Starlink, a leading competitor in satellite communications, now offers full internet service for both land-based and maritime access. Starlink, which bills itself as “the world’s largest satellite constellation,” uses a LEO array of satellites providing larger, faster downloads (up to 350 Mbps) than ever before.

A Starlink coverage diagram showing how coverage is expected to expand.
A Starlink coverage diagram showing how coverage is expected to expand.

After ordering your equipment, you will need to engage the services of a monthly subscriber plan, such as that offered by Network Innovations, which provides communications solutions and services. Like other providers in this space, Network Innovations boasts a long list of services, starting with professional installation and technical support. 

Network Innovations ensures the antenna you choose is mounted at a point on your vessel where power and interface cables can be routed to your vessel’s fuse or circuit breaker panel and computer system neatly and professionally. Besides customized network and routing services, the Network Innovations subscriber plan includes cyber security protection, which is critically important for individuals who operate businesses from their vessels, and certainly for governments choosing this system for communications aboard military and coastal law enforcement vessels.

An example of the unstabilized Starlink antenna on a stern rail mount.
An example of the unstabilized Starlink antenna on a stern rail mount.

And when it comes to price, Starlink and Network Innovations together provide a highly competitive package: $110 per month with a one-time $599 cost for installation hardware. When I compared Starlink’s unlimited data plan to other companies, such as Viasat and HughesNet, which offer scaled data plans, it was really difficult for me to remain a dispassionate journalist on this subject — Starlink is clearly the superior choice. 

Publisher Dave Abrams of Maritime Publishing (owner of Ocean Navigator) recently took the opportunity to test out his new Starlink system aboard his 58-foot Cape Horn trawler Lahaina Sailor on a cruise of Baja California, Mazatlan and Puerto Vallarta with a fleet of 24 other vessels on the Cruise Underway to Baja Rally (CUBAR). For aficionados of Pacific Coast yacht racing, this event was previously known as the Fleet Underway to Baja Rally (FUBAR).

As testament to the signal quality and coverage provided by Starlink, Abrams commented, “We had service the entire time, including when we were half-way across the Sea of Cortez, 100 miles from either coast.” He added, “Starlink worked well with only minor and temporary disruptions. Download speeds ranged from 140Mbps to 10 Mbps.”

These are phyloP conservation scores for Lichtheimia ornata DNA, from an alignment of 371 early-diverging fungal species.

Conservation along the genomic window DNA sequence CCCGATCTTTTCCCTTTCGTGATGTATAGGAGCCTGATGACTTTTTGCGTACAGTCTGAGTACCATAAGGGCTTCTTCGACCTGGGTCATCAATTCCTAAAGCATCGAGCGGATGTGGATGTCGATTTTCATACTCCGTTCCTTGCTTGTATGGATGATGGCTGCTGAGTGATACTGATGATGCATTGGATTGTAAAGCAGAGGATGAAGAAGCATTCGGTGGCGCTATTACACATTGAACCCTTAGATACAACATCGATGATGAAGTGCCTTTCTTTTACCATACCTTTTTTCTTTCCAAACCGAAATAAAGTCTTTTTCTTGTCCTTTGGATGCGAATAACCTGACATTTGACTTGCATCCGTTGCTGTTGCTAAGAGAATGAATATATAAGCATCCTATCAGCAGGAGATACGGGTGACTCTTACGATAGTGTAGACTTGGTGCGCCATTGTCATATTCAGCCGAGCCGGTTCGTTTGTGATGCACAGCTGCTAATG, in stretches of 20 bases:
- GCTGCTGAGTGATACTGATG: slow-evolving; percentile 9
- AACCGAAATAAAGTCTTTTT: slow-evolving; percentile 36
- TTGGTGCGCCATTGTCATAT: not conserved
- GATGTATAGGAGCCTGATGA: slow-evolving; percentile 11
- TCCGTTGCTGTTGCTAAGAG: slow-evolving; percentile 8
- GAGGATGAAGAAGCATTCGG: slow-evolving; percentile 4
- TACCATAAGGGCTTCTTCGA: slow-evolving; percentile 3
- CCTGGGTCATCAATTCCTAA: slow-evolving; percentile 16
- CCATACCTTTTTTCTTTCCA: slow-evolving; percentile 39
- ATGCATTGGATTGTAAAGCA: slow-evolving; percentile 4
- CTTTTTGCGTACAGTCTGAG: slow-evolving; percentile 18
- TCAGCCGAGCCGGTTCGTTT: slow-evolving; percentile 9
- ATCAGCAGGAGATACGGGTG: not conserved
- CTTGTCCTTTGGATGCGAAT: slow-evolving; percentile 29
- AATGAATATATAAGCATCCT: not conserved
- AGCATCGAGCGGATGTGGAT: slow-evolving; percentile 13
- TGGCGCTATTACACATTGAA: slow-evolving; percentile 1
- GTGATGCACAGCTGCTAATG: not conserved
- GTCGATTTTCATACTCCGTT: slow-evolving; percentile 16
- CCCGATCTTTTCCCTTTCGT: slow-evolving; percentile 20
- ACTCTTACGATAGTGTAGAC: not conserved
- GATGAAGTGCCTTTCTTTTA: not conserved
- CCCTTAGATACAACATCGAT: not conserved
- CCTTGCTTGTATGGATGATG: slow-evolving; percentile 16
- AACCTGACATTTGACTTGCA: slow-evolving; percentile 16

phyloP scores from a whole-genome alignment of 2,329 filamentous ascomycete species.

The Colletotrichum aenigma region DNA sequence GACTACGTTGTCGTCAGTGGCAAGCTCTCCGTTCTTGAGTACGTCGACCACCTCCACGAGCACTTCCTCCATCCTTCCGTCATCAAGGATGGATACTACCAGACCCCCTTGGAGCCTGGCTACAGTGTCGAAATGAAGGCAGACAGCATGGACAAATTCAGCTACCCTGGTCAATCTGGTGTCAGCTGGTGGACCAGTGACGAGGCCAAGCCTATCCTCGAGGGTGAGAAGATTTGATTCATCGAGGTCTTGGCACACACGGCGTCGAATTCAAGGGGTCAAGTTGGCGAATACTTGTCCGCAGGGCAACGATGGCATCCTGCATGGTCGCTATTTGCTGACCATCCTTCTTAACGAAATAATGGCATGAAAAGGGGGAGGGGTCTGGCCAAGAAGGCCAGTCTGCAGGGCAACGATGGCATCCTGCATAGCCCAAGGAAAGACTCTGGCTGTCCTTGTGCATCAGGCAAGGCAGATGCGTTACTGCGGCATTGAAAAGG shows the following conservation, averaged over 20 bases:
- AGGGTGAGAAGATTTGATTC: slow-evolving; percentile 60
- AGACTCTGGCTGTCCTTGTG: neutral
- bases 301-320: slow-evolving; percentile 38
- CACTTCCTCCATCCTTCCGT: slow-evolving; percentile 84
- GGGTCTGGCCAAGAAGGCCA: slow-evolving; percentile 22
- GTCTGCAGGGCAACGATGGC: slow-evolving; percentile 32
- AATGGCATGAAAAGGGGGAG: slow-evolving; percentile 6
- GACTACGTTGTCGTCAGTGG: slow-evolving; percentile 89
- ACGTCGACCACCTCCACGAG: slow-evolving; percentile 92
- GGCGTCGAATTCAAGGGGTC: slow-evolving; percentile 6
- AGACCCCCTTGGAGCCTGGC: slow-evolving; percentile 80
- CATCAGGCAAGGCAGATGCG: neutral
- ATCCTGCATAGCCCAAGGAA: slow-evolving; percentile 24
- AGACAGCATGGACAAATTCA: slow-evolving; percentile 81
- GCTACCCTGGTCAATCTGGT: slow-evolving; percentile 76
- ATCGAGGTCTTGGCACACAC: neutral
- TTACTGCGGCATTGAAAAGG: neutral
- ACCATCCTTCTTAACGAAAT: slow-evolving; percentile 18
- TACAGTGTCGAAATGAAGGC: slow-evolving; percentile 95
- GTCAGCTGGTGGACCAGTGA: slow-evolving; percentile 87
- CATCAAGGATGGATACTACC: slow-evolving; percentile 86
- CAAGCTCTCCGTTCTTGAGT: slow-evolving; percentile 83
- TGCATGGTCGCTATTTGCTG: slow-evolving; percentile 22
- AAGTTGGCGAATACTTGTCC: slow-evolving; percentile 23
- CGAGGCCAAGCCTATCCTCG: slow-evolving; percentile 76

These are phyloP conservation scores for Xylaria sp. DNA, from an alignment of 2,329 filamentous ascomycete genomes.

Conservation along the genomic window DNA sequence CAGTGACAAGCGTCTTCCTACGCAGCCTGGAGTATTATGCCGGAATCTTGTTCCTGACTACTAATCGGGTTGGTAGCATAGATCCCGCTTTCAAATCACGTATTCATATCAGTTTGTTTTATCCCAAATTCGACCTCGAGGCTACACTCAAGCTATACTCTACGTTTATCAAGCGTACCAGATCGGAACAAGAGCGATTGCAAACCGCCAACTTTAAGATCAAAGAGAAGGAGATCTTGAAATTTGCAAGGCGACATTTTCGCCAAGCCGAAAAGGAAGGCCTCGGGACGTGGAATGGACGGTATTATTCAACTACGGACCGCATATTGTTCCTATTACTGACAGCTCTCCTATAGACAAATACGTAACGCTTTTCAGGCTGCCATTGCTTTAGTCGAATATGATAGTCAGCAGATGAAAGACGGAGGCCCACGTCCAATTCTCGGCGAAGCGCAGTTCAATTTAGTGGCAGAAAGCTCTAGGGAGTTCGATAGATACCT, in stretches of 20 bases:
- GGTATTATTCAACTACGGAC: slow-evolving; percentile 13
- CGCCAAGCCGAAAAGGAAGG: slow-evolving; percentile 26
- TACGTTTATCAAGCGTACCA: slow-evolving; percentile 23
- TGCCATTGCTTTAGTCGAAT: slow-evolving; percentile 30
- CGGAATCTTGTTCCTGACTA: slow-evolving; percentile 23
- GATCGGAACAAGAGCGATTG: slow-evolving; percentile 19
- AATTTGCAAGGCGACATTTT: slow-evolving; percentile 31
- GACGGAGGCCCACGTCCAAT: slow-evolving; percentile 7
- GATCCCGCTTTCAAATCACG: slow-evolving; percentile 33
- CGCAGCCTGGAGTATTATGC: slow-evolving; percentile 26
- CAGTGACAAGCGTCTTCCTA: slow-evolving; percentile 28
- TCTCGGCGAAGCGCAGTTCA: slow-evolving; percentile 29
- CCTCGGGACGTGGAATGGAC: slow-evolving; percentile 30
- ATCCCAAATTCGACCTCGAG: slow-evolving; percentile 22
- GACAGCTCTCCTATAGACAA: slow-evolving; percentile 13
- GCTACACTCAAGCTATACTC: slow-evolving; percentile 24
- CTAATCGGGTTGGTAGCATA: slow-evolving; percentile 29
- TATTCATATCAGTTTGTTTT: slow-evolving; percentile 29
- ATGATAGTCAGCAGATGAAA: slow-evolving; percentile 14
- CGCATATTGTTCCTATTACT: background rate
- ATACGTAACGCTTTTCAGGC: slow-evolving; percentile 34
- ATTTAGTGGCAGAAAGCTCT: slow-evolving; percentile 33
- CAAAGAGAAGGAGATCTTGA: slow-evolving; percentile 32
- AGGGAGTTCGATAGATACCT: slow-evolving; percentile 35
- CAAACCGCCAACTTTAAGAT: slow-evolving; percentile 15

Pointing to a detail truly favoring coastal sailors away from major metropolitan areas, Abrams added, “Higher speeds seem to be achieved in less populated areas.” In contrast to Abrams’ experiences at sea along a sparsely populated coastline, usually when we are on land, we associate better cell phone service with major population areas. Obviously, we send and receive more efficiently when we are close to cellular towers. Abrams’ enhanced reception was at least partially due to freedom from interference from those very same cell towers and associated phone traffic and lower numbers of users accessing each satellite when at sea.

Interestingly, Abrams was on the Starlink RV plan and therefore received occasional “out of area” notices after heading south from San Diego. However, his cell phone transmission and reception appeared to perform as well at sea as on land. Abrams added, “Bandwidth seemed tied more to population density than geography.”

Despite the superior performance of Starlink at sea, Abrams does share one caveat: “Starlink needs to see the northern sky. When anchored in coves with high hills on the northern part of an anchorage, performance was diminished significantly and at times unavailable.” Abrams’ observation is not limited to oceanic communication. He points out, “I found this same experience when traveling with Starlink in an RV.”

Many data products available
Abrams and other voyagers using Starlink attest to the service’s access to weather data, email, social media and video conferencing. Dave Brengelmann of Networks Innovations gives us a snapshot of where Starlink fits among competing internet providers in its class. “Starlink is the world’s first provider using LEO to deliver broadband internet.”

Network Innovations, which recently signed an authorized seller agreement with Starlink, offers its customers “premium support, annual hardware maintenance and complete installation services.” If Abrams’s experience is any indication, yacht owners should have little trouble accessing those services on their vessels.

To be sure, a few other systems do offer worldwide internet coverage, but they generally yield somewhat limited data speeds. KVH is a leader in marine internet services offering three grades of service through its KVH ONE “hybrid network.”